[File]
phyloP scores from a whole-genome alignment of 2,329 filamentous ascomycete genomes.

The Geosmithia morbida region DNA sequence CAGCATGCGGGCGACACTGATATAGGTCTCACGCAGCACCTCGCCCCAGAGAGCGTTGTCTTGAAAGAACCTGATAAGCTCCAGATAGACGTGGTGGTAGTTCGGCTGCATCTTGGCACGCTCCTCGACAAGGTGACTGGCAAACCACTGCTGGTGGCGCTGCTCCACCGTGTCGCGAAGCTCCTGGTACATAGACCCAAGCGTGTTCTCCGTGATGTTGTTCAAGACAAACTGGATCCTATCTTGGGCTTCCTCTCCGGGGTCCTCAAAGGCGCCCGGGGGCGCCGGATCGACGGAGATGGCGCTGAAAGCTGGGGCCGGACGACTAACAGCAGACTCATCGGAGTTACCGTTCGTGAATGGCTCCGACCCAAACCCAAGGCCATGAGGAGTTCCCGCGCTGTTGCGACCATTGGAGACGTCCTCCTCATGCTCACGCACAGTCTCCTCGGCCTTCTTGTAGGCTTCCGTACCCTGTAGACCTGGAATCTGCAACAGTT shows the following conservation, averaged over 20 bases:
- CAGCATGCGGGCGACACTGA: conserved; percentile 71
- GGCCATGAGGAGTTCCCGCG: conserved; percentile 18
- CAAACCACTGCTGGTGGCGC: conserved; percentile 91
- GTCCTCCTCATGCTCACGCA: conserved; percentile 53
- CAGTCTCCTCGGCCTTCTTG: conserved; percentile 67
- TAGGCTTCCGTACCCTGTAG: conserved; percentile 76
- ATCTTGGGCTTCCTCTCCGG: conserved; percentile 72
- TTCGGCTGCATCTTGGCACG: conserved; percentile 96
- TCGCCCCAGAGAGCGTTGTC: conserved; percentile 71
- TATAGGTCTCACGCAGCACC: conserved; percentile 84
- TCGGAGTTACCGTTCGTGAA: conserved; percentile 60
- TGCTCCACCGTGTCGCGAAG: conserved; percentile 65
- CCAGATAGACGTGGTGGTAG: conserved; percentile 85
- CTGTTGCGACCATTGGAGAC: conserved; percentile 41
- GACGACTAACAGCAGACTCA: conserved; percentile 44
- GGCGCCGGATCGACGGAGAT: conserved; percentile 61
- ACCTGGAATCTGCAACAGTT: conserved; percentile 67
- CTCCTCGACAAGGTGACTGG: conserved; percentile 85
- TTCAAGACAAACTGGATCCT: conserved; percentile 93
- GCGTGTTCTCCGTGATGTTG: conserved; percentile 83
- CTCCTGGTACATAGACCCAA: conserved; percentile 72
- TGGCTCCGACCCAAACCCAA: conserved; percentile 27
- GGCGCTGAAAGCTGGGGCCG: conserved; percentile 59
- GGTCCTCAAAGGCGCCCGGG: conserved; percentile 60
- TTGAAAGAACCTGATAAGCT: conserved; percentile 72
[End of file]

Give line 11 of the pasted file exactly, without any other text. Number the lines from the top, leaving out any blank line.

- TCGCCCCAGAGAGCGTTGTC: conserved; percentile 71